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Transcript
PSY 307 – Statistics for the
Behavioral Sciences
Chapter 20 – Tests for Ranked Data,
Choosing Statistical Tests
What To Do with Non-normal
Distributions

Tranformations (pg 382):



The shape of the distribution can be
changed by applying a math operation
to all observations in the data set.
Square roots, logs, normalization
(standardization).
Rank order tests (pg 387):

Use a nonparametric statistic that has
different assumptions about the shape
of the underlying distribution.
Pros and Cons



Tranformations must be described
in the Results section of your
manuscript.
Effects of transformations on the
validity of your t or F statistical
tests is unclear.
Nonparametric tests may be
preferable but make probability of
Type II error greater.
Nonparametric Tests



A parameter is any descriptive
measure of a population, such as a
mean.
Nonparametric tests make no
assumptions about the form of the
underlying distribution.
Nonparametric tests are less
sensitive and thus more susceptible
to Type II error.
When to Use Nonparametric Tests

When the distribution is known to
be non-normal.



When a small sample (n < 10) contains
extreme values.
When two or more small samples have
unequal variances.
When the original data consists of
ranks instead of values.
Mann-Whitney Test (U Test)


The nonparametric equivalent of the
independent group t-test.
Hypotheses:



H0: Pop. Dist. 1 = Pop. Dist. 2
H1: Pop. Dist. 1 ≠ Pop. Dist. 2
The nature of the inequality is
unspecified (e.g., central tendency,
variability, shape).
Calculating the U-Test

Convert data in both samples to
ranks.





With ties, rank all values then give all
equal values the mean rank.
Add the ranks for the two groups.
Substitute into the formula for U.
U is the smaller of U1 and U2.
Look up U in the U table.
Observations
TV Favorable
Ranks
TV Unfavorable
TV Favorable
TV Unfavorable
0
1.5
0
1.5
1
3
2
4
4
5
5
7
5
7
5
7
10
9
12
10
14
20
49
11
12
42
13
43
14
15
R1 = 72
R2 = 48
Calculating U
n1 (n1  1)
 R1
2
8(8  1)
 (8)(7) 
 72
2
 56  36  72
 20
U1  n1n2 
n2 (n2  1)
 R2
2
7(7  1)
 (8)(7) 
 48
2
 56  28  48
 36
U 2  n1n2 
U = whichever is smaller – U1 or U2
= 20
Testing U


H0: Population distribution 1 =
population distribution 2
H1: Population distribution 1 ≠
population distribution 2
Look up critical values in U Table.


Instead of degrees of freedom, use n’s
for the two groups to find the cutoff.
Since 20 is larger than 10, retain
the null (not reject).
Interpretation of U


U represents the number of times
individual ranks in the lower group
exceed those in the higher group.
When all values in one group
exceed those in the other, U will be
0.

Reject the null (equal groups) when U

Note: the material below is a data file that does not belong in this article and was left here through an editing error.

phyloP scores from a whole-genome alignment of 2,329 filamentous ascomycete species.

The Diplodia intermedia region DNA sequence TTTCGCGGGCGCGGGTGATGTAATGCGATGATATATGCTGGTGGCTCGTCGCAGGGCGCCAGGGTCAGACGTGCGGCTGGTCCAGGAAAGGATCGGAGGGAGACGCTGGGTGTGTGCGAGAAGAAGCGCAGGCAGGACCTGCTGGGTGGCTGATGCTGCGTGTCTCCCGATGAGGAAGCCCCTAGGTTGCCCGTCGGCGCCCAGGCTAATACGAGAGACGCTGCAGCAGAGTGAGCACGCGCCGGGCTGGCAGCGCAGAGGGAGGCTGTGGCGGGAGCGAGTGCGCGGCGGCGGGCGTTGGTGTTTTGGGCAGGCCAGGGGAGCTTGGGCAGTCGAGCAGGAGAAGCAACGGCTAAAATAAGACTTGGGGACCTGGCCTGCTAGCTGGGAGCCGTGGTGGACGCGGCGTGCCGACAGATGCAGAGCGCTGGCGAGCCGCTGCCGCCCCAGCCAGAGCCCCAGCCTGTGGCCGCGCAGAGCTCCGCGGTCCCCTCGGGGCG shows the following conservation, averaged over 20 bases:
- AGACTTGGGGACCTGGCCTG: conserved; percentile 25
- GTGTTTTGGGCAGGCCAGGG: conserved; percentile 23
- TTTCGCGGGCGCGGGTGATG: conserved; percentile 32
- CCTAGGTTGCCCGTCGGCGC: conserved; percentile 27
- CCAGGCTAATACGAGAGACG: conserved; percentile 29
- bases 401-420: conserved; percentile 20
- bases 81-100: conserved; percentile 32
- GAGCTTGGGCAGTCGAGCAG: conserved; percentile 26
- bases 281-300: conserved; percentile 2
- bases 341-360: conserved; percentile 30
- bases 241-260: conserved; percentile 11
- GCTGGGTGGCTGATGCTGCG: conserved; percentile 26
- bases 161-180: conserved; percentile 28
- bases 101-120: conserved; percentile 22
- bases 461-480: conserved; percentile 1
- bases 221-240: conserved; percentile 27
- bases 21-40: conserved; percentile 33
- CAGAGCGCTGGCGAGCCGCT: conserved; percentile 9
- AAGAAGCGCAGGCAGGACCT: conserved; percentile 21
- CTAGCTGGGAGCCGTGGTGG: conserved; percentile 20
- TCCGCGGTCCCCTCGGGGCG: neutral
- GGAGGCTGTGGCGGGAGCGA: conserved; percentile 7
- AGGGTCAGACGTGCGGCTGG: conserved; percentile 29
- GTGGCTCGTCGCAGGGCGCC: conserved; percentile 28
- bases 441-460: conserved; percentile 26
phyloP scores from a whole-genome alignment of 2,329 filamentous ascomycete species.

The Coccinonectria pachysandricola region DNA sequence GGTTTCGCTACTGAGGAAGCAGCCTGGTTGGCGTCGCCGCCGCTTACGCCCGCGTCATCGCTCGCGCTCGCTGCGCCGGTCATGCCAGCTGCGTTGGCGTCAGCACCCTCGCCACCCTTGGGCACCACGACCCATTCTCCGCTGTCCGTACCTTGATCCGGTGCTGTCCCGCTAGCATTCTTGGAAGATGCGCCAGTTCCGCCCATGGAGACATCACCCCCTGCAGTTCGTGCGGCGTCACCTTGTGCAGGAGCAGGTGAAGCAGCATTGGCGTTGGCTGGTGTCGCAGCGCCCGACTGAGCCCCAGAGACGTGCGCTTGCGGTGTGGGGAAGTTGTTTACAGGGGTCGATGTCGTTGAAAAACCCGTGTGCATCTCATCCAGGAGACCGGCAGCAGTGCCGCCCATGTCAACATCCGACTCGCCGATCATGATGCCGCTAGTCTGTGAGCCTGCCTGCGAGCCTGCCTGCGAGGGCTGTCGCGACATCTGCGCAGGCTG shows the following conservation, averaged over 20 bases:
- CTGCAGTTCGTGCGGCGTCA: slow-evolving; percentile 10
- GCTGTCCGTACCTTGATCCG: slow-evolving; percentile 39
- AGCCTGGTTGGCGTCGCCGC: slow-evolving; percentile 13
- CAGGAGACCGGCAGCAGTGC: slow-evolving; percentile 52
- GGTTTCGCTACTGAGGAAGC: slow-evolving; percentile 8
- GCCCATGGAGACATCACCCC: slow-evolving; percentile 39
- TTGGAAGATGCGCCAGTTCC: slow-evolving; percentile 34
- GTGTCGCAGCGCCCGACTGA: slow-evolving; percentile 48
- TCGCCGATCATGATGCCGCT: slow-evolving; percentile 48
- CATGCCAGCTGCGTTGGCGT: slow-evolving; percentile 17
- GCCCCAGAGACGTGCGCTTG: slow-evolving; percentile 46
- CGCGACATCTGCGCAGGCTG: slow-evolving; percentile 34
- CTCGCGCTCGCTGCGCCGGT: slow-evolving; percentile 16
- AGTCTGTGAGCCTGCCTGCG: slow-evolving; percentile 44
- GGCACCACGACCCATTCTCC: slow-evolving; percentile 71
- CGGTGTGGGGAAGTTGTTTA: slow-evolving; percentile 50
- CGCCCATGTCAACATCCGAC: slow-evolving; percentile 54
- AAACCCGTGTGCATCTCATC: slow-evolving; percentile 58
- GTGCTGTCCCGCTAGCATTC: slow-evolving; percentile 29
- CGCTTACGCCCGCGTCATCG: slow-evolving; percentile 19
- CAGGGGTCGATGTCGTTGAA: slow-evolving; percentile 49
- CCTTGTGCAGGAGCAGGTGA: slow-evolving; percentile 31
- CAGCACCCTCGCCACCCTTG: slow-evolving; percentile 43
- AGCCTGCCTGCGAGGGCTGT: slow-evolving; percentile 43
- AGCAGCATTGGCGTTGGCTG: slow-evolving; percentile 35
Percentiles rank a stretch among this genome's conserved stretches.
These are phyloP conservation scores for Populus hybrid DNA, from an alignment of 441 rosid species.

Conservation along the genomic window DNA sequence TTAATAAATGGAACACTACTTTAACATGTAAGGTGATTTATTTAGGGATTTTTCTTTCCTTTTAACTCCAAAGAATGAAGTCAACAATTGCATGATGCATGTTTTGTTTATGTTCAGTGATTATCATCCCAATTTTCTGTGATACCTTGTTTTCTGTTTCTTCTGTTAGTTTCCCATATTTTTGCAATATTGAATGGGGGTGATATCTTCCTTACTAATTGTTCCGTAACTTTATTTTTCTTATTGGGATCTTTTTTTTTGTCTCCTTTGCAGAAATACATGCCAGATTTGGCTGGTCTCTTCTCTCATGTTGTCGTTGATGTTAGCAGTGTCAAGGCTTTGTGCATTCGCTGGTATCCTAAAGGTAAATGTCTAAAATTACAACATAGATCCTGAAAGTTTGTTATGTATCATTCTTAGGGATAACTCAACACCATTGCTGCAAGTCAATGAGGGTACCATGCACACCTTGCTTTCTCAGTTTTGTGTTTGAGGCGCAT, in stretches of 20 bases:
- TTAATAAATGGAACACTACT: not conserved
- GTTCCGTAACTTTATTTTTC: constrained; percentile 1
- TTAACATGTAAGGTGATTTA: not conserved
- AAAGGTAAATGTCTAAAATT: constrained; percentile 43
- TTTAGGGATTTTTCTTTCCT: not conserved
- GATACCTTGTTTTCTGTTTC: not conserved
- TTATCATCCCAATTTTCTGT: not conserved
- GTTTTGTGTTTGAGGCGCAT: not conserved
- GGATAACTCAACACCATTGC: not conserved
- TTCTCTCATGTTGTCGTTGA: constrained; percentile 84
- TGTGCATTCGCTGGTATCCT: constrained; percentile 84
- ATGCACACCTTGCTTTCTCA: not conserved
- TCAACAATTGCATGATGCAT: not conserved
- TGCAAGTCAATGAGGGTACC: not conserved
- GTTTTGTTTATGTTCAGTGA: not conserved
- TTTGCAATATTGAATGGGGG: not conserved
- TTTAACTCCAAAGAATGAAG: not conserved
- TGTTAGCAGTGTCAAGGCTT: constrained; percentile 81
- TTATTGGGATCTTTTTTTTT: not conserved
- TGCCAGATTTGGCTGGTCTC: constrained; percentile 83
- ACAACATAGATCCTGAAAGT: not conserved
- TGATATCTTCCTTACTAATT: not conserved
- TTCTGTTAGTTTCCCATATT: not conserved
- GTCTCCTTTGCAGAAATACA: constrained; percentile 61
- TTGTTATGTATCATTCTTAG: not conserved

is less than the critical U in the table.
Directional U-Test


Similar variance is required in order
to do a directional U-test.
The directional hypothesis states
which group will exceed which:



H0: Pop Dist 1 ≥ Pop Dist 2
H1: Pop Dist 1 < Pop Dist 2
In addition to calculating U, verify
that the differences in mean ranks
are in the predicted direction.
Wilcoxon T Test





Equivalent to paired-sample t-test
but used with non-normal
distributions and ranked data.
Compute difference scores.
Rank order the difference scores.
Put plus ranks in one group, minus
ranks in the other. Sum the ranks.
Smallest value is T. Look up in T
table. Reject null if < than critical T.
Kruskal-Wallis H Test


Equivalent to one-way ANOVA for
ranked data or non-normal
distributions.
Hypotheses:




H0: Pop A = Pop B = Pop C
H1: H0 is false.
Convert data to ranks and then use
the H formula.
With n > 4, look up in c2 table.
A Repertoire of Hypothesis Tests




z-test – for use with normal
distributions when σ is known.
t-test – for use with one or two
groups, when σ is unknown.
F-test (ANOVA) – for comparing
means for multiple groups.
Chi-square test – for use with
qualitative data.
Null and Alternative Hypotheses



How you write the null and
alternative hypothesis varies with
the design of the study – so does
the type of statistic.
Which table you use to find the
critical value depends on the test
statistic (t, F, c2, U, T, H).
t and z tests can be directional.
Deciding Which Test to Use

Is data qualitative or quantitative?


How many groups are there?



If qualitative use Chi-square.
If two, use t-tests, if more use ANOVA
Is the design within or between
subjects?
How many independent variables
(IVs or factors) are there?
Summary of t-tests



Single group t-test for one sample
compared to a population mean.
Independent sample t-test – for
comparing two groups in a
between-subject design.
Paired (matched) sample t-test –
for comparing two groups in a
within-subject design.
Summary of ANOVA Tests




One-way ANOVA – for one IV,
independent samples
Repeated Measures ANOVA – for one or
more IVs where samples are repeated,
matched or paired.
Two-way (factorial) ANOVA – for two or
more IVs, independent samples.
Mixed ANOVA – for two or more IVs,
between and within subjects.
Summary of Nonparametric Tests

Two samples, independent groups –
Mann-Whitney (U).


Two samples, paired, matched or
repeated measures – Wilcoxon (T).


Like an independent sample t-test.
Like a paired sample t-test.
Three or more samples, independent
groups – Kruskal-Wallis (H).

Like a one-way ANOVA.
Summary of Qualitative Tests

Chi Square (c2) – one variable.


Tests whether frequencies are equally
distributed across the possible categories.
Two-way Chi Square – two variables.

Tests whether there is an interaction
(relationship) between the two variables.